Finally, stand-alone electric motors emerged as contenders. The selections for the Top 10 Engines of 2014 represent one of the most diverse groups the magazine has ever presented. Three diesel engines and an electric motor have joined six gasoline internal combustion engines.

But even those gas engines are far from what was the norm only a few years ago. One of the gas-powered finalized was the 1.0-liter three-cylinder engine found in the Ford Fiesta. Configurations from that 3-cylinder to the new Corvette Stingray V8 and even including an electric motor took home the trophies this year. The six-cylinder engines were probably the most diverse, coming as V6s, inline 6s and even a horizontally-opposed flat 6 and featuring both gas and diesel fuel.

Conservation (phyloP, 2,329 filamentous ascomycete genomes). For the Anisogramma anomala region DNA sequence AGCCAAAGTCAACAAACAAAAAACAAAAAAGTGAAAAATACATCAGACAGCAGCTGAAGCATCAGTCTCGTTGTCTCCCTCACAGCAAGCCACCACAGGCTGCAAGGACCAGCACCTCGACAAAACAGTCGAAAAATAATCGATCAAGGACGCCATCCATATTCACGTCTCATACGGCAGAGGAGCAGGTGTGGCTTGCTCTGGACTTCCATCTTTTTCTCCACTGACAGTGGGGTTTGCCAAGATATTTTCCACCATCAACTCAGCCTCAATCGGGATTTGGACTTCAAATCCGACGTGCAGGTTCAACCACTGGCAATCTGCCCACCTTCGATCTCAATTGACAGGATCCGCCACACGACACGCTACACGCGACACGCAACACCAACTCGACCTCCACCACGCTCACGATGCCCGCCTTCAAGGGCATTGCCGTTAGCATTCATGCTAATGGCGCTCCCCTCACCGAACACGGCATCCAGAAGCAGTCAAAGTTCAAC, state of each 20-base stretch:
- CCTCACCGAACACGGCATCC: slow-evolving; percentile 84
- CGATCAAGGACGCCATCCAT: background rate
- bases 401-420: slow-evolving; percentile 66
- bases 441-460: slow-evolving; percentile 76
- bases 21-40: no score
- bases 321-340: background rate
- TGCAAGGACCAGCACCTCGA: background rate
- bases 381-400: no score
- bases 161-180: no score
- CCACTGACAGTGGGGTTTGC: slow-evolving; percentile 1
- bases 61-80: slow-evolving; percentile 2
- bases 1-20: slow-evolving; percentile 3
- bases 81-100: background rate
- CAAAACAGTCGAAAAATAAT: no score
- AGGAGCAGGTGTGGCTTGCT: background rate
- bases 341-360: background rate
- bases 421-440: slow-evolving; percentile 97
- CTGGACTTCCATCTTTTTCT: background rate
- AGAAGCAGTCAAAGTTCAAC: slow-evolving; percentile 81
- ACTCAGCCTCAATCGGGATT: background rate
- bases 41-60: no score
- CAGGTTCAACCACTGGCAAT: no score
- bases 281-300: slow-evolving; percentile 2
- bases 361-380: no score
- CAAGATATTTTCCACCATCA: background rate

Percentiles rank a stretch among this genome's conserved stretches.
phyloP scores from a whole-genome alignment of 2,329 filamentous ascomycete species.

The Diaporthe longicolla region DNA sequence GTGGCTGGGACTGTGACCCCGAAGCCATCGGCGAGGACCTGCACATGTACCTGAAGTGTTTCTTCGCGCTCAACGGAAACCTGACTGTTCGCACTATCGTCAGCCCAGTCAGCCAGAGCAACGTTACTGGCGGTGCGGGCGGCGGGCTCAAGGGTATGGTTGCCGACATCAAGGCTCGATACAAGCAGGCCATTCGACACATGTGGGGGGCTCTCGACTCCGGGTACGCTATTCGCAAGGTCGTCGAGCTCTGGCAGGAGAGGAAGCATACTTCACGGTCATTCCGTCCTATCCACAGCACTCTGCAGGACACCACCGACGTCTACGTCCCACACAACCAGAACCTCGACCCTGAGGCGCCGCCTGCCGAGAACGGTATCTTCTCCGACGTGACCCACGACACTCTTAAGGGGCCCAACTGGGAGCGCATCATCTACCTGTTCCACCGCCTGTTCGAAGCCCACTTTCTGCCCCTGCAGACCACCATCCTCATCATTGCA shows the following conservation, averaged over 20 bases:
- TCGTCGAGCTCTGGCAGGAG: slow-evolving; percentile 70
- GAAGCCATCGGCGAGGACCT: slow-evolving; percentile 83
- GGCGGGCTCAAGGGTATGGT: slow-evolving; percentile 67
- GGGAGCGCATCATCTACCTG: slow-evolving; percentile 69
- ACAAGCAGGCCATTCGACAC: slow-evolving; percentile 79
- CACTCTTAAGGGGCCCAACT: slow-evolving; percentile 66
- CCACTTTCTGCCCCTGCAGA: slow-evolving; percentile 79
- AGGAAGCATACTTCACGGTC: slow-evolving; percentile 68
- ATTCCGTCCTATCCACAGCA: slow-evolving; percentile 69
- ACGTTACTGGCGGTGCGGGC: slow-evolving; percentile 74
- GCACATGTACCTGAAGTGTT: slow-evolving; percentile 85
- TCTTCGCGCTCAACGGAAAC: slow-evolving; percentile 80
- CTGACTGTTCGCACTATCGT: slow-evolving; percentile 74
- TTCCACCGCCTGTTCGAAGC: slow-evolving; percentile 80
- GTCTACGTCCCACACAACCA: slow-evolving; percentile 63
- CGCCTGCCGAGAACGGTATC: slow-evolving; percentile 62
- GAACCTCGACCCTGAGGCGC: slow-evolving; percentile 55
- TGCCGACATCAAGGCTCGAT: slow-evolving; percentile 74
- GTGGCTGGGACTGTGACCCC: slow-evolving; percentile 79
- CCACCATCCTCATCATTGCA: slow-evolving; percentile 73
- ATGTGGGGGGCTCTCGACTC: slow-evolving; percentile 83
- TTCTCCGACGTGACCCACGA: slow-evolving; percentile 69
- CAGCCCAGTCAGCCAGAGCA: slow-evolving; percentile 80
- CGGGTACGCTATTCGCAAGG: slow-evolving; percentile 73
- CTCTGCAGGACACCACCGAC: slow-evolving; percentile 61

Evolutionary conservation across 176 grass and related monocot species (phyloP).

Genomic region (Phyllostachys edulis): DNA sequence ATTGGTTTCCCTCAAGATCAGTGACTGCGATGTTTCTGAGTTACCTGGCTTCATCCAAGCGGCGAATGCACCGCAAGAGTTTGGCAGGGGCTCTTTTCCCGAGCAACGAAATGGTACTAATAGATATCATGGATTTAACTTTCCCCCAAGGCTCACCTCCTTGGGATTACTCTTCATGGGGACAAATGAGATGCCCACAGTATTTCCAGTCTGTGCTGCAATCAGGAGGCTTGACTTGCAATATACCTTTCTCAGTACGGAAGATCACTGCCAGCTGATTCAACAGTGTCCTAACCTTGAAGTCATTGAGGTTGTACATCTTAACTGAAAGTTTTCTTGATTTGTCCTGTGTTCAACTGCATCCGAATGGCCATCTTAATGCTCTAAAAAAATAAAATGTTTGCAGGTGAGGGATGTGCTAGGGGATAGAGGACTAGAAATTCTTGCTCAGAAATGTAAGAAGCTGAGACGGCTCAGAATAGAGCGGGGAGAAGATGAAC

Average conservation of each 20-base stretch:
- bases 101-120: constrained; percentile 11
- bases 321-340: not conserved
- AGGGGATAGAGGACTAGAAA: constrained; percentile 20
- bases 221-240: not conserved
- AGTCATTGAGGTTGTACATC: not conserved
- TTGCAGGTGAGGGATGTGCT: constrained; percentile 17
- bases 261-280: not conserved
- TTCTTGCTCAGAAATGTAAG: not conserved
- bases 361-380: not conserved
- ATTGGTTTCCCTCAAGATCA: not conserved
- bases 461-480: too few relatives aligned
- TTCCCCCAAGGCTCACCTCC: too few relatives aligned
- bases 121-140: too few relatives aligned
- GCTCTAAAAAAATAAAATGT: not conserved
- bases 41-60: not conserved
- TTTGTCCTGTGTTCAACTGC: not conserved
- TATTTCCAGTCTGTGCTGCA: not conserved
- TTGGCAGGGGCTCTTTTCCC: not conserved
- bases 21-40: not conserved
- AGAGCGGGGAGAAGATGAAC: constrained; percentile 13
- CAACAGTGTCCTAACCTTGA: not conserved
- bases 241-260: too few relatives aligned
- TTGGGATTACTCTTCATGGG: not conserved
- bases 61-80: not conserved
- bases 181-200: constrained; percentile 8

Compact but full of features

What stands out this year is the prominence of the alternatives to gas engines. Only six diesel engines were picked to compete in the program (of a total of 44), but three were named finalists. The three were the European-sourced 2.0-liter Chevy Cruze diesel, the Italian 3.0-liter V6 diesel from Chrysler that will be found in the Jeep Grand Cherokee and Ram 1500 and the all-new BMW inline 6 that shows up in the 535d.

Similarly, with the electric motors (technically not even engines), not many were evaluated. but one made it to the Top 10 – the 83 kW motor that powers the Fiat 500e electric car. It became only the second EV motor to win the award. Evaluators praised it as a “little guided missile” and felt it emulated the expected performance of an internal combustion engine better than any electric motor they have ever tested.